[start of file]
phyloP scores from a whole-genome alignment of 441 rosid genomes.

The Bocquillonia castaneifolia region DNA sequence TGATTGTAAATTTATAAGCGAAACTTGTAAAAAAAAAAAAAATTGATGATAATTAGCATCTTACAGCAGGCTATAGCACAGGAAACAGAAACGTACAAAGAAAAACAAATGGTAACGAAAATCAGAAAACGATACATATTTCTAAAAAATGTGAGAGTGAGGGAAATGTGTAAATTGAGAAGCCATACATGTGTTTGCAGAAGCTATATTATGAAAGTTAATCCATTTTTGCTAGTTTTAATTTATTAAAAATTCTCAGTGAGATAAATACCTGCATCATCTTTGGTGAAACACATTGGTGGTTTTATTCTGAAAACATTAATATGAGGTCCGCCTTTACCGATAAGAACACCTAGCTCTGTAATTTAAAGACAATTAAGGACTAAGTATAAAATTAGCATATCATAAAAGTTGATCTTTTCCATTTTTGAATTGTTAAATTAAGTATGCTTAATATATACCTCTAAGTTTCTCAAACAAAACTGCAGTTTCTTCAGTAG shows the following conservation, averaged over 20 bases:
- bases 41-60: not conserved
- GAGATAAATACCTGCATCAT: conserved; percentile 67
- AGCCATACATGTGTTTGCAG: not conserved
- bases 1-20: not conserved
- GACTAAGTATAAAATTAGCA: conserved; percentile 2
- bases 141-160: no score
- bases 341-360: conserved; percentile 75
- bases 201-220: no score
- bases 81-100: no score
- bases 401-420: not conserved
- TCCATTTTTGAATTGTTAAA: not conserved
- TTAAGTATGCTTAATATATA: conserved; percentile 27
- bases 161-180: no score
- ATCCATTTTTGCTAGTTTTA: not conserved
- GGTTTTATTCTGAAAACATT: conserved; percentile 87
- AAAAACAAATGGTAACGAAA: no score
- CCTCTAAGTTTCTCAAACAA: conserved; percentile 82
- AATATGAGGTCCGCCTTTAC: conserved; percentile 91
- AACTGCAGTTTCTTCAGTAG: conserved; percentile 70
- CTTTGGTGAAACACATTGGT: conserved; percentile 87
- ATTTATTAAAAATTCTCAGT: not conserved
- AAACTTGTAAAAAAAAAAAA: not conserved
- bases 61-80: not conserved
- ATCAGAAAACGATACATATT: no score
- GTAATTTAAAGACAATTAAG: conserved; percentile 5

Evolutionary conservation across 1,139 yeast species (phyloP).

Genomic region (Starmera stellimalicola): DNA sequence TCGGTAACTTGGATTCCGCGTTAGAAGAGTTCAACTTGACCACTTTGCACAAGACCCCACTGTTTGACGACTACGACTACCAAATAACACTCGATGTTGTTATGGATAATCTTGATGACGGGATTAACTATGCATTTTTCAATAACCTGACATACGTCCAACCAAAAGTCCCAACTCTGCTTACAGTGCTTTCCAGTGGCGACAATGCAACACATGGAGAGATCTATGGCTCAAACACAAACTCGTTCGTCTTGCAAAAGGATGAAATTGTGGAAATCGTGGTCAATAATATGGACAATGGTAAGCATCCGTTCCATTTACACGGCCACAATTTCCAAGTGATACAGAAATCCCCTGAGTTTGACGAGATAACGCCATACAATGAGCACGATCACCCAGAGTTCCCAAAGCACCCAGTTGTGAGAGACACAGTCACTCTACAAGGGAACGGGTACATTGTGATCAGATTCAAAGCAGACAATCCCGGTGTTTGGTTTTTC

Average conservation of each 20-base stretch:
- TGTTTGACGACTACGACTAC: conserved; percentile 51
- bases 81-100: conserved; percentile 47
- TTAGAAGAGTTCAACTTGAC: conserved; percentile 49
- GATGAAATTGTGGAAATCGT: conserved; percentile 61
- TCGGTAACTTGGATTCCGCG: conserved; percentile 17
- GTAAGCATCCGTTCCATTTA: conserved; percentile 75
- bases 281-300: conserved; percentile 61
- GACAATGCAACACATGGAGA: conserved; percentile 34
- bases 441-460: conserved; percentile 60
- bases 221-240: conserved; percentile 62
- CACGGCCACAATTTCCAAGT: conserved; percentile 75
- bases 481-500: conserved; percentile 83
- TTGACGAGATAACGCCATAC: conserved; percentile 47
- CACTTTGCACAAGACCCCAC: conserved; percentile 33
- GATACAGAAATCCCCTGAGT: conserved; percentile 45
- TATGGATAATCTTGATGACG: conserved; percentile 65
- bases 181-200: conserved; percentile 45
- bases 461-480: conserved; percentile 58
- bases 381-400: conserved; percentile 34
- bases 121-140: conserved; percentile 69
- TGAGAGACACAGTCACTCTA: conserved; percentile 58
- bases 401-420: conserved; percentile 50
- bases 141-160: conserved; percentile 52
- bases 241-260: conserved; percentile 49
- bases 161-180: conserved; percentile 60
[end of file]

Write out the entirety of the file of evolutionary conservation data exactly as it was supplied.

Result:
phyloP scores from a whole-genome alignment of 441 rosid genomes.

The Bocquillonia castaneifolia region DNA sequence TGATTGTAAATTTATAAGCGAAACTTGTAAAAAAAAAAAAAATTGATGATAATTAGCATCTTACAGCAGGCTATAGCACAGGAAACAGAAACGTACAAAGAAAAACAAATGGTAACGAAAATCAGAAAACGATACATATTTCTAAAAAATGTGAGAGTGAGGGAAATGTGTAAATTGAGAAGCCATACATGTGTTTGCAGAAGCTATATTATGAAAGTTAATCCATTTTTGCTAGTTTTAATTTATTAAAAATTCTCAGTGAGATAAATACCTGCATCATCTTTGGTGAAACACATTGGTGGTTTTATTCTGAAAACATTAATATGAGGTCCGCCTTTACCGATAAGAACACCTAGCTCTGTAATTTAAAGACAATTAAGGACTAAGTATAAAATTAGCATATCATAAAAGTTGATCTTTTCCATTTTTGAATTGTTAAATTAAGTATGCTTAATATATACCTCTAAGTTTCTCAAACAAAACTGCAGTTTCTTCAGTAG shows the following conservation, averaged over 20 bases:
- bases 41-60: not conserved
- GAGATAAATACCTGCATCAT: conserved; percentile 67
- AGCCATACATGTGTTTGCAG: not conserved
- bases 1-20: not conserved
- GACTAAGTATAAAATTAGCA: conserved; percentile 2
- bases 141-160: no score
- bases 341-360: conserved; percentile 75
- bases 201-220: no score
- bases 81-100: no score
- bases 401-420: not conserved
- TCCATTTTTGAATTGTTAAA: not conserved
- TTAAGTATGCTTAATATATA: conserved; percentile 27
- bases 161-180: no score
- ATCCATTTTTGCTAGTTTTA: not conserved
- GGTTTTATTCTGAAAACATT: conserved; percentile 87
- AAAAACAAATGGTAACGAAA: no score
- CCTCTAAGTTTCTCAAACAA: conserved; percentile 82
- AATATGAGGTCCGCCTTTAC: conserved; percentile 91
- AACTGCAGTTTCTTCAGTAG: conserved; percentile 70
- CTTTGGTGAAACACATTGGT: conserved; percentile 87
- ATTTATTAAAAATTCTCAGT: not conserved
- AAACTTGTAAAAAAAAAAAA: not conserved
- bases 61-80: not conserved
- ATCAGAAAACGATACATATT: no score
- GTAATTTAAAGACAATTAAG: conserved; percentile 5

Evolutionary conservation across 1,139 yeast species (phyloP).

Genomic region (Starmera stellimalicola): DNA sequence TCGGTAACTTGGATTCCGCGTTAGAAGAGTTCAACTTGACCACTTTGCACAAGACCCCACTGTTTGACGACTACGACTACCAAATAACACTCGATGTTGTTATGGATAATCTTGATGACGGGATTAACTATGCATTTTTCAATAACCTGACATACGTCCAACCAAAAGTCCCAACTCTGCTTACAGTGCTTTCCAGTGGCGACAATGCAACACATGGAGAGATCTATGGCTCAAACACAAACTCGTTCGTCTTGCAAAAGGATGAAATTGTGGAAATCGTGGTCAATAATATGGACAATGGTAAGCATCCGTTCCATTTACACGGCCACAATTTCCAAGTGATACAGAAATCCCCTGAGTTTGACGAGATAACGCCATACAATGAGCACGATCACCCAGAGTTCCCAAAGCACCCAGTTGTGAGAGACACAGTCACTCTACAAGGGAACGGGTACATTGTGATCAGATTCAAAGCAGACAATCCCGGTGTTTGGTTTTTC

Average conservation of each 20-base stretch:
- TGTTTGACGACTACGACTAC: conserved; percentile 51
- bases 81-100: conserved; percentile 47
- TTAGAAGAGTTCAACTTGAC: conserved; percentile 49
- GATGAAATTGTGGAAATCGT: conserved; percentile 61
- TCGGTAACTTGGATTCCGCG: conserved; percentile 17
- GTAAGCATCCGTTCCATTTA: conserved; percentile 75
- bases 281-300: conserved; percentile 61
- GACAATGCAACACATGGAGA: conserved; percentile 34
- bases 441-460: conserved; percentile 60
- bases 221-240: conserved; percentile 62
- CACGGCCACAATTTCCAAGT: conserved; percentile 75
- bases 481-500: conserved; percentile 83
- TTGACGAGATAACGCCATAC: conserved; percentile 47
- CACTTTGCACAAGACCCCAC: conserved; percentile 33
- GATACAGAAATCCCCTGAGT: conserved; percentile 45
- TATGGATAATCTTGATGACG: conserved; percentile 65
- bases 181-200: conserved; percentile 45
- bases 461-480: conserved; percentile 58
- bases 381-400: conserved; percentile 34
- bases 121-140: conserved; percentile 69
- TGAGAGACACAGTCACTCTA: conserved; percentile 58
- bases 401-420: conserved; percentile 50
- bases 141-160: conserved; percentile 52
- bases 241-260: conserved; percentile 49
- bases 161-180: conserved; percentile 60